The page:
Brill’s New Pauly Supplements I - Volume 4 : The Reception of Myth and Mythology

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(2,859 words)

(Νιόβη [Nióbē]; Latin Nioba)

A. Myth

The best-known source of the myth of N. is the account by Ovid (Ov. Met. 6,146–316). N. is the daughter of Tantalus and Dione or Euryanassa, sister of Pelops and wife of the Theban king Amphion. Overcome by pain, N. turns into a rock, which a whirlwind carries into the Sipylus Mountains; tears unceasingly flow from it. The reason for her sadness is the killing of her fourteen children, the Niobids, by Apollo and Artemis, as the divine siblings avenge N.’s insult to their mother Leto (Lat…

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Oster, Angela, “Niobe”, in: Brill’s New Pauly Supplements I - Volume 4 : The Reception of Myth and Mythology, English edition by David van Eijndhoven, Christine Salazar, and Francis G. Gentry (2010). Original German-language edition: Mythenrezeption: Die antike Mythologie in Literatur, Musik und Kunst von den Anfängen bis zur Gegenwart. Herausgegeven von Maria Moog-Grünewald. Serie: Der Neue Pauly Supplemente 1. Staffel, herausgegeben von Hubert Cancik, Manfred Landfester und Helmuth Schneider, Band 5. Stuttgart, Germany. Copyright © J.B. Metzlersche Verlagsbuchhandlung und Carl Ernst Poeschel Verlag GmbH (2008). Consulted online on 23 November 2019 <>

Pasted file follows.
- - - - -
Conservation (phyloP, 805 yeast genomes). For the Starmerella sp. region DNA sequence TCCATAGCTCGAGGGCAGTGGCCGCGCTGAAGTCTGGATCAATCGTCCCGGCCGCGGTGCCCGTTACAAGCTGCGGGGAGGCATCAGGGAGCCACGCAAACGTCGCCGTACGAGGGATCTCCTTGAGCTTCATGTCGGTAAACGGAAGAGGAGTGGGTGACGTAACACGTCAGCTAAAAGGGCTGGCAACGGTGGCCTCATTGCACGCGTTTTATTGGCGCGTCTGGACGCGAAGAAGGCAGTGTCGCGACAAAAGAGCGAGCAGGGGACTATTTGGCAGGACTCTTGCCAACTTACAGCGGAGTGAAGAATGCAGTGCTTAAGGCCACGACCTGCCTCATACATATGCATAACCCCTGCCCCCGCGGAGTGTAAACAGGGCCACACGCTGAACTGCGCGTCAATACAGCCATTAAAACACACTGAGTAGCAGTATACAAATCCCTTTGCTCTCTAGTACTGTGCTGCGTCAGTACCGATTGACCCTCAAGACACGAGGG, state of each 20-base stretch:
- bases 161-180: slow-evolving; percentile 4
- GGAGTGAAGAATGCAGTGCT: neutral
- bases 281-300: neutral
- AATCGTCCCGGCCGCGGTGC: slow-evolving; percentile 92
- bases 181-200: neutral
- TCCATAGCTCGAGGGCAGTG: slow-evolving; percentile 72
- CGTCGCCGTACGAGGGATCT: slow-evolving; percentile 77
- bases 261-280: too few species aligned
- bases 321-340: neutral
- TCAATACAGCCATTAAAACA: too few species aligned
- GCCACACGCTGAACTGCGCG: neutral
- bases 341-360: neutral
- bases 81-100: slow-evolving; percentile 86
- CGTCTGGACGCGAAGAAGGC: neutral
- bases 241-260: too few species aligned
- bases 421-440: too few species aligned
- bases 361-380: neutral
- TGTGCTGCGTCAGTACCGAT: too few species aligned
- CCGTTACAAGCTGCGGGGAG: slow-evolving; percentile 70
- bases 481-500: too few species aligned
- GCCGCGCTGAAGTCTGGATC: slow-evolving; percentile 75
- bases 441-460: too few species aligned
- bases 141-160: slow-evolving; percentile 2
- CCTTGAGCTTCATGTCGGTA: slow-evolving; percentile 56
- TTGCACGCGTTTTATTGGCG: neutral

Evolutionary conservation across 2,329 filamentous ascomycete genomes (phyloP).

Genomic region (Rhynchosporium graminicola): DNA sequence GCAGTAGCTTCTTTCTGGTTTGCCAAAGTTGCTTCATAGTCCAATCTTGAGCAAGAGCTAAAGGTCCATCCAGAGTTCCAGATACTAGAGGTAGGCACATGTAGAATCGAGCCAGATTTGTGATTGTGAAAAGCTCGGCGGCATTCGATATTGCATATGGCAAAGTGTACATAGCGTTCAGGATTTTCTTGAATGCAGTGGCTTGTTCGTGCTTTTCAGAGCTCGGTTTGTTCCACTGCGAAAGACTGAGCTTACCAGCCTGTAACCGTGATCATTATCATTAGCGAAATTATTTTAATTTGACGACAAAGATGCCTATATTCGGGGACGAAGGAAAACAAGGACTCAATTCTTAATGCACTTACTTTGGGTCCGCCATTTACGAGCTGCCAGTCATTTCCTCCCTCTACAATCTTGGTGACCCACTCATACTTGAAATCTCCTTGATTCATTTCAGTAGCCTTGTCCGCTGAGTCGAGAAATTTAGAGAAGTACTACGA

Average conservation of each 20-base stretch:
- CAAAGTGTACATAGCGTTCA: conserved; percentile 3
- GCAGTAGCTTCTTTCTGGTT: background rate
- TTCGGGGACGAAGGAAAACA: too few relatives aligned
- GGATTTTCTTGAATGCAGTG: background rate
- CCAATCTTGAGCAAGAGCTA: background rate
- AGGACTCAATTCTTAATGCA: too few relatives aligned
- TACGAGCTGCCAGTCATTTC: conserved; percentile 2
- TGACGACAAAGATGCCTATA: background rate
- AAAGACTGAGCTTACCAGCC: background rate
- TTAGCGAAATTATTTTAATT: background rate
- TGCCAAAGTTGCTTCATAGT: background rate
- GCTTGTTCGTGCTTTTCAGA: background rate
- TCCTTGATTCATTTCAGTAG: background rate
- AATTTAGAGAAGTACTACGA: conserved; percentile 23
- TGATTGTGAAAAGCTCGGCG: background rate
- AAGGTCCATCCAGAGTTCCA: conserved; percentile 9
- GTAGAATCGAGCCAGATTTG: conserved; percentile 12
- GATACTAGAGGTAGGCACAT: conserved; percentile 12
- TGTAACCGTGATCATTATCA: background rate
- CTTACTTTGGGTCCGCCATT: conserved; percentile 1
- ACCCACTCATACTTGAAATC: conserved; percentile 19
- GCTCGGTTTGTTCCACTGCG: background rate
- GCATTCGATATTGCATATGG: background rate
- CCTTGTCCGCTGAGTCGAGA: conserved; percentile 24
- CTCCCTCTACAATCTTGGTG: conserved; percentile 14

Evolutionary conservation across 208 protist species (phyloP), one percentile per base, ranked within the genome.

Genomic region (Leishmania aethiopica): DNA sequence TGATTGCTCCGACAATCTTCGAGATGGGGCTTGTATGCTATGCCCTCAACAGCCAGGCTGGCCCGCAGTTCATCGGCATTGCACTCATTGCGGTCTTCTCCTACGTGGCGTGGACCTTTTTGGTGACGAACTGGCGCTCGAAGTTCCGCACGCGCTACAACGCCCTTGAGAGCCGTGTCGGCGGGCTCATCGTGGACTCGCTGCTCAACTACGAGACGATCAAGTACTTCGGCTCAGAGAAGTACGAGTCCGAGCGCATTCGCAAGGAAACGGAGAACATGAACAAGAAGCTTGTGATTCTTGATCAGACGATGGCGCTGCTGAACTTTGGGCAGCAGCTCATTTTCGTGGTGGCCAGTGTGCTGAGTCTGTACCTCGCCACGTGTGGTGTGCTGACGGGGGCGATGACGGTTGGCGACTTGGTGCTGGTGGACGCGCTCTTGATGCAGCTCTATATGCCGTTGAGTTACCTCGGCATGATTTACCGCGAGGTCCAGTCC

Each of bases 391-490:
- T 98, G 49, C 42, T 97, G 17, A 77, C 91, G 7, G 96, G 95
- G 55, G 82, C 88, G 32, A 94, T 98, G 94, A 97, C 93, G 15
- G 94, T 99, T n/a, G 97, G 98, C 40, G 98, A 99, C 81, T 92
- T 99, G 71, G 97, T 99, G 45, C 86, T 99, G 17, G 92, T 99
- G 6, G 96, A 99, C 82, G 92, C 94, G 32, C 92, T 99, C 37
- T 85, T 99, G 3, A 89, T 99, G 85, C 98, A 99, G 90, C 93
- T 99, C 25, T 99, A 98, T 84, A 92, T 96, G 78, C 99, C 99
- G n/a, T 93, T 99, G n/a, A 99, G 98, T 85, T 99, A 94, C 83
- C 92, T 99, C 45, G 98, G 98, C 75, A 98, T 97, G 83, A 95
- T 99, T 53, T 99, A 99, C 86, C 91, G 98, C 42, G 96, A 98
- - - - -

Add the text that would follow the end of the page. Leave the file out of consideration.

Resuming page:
First published online: 2011
First print edition: 9789004183308, 20101111

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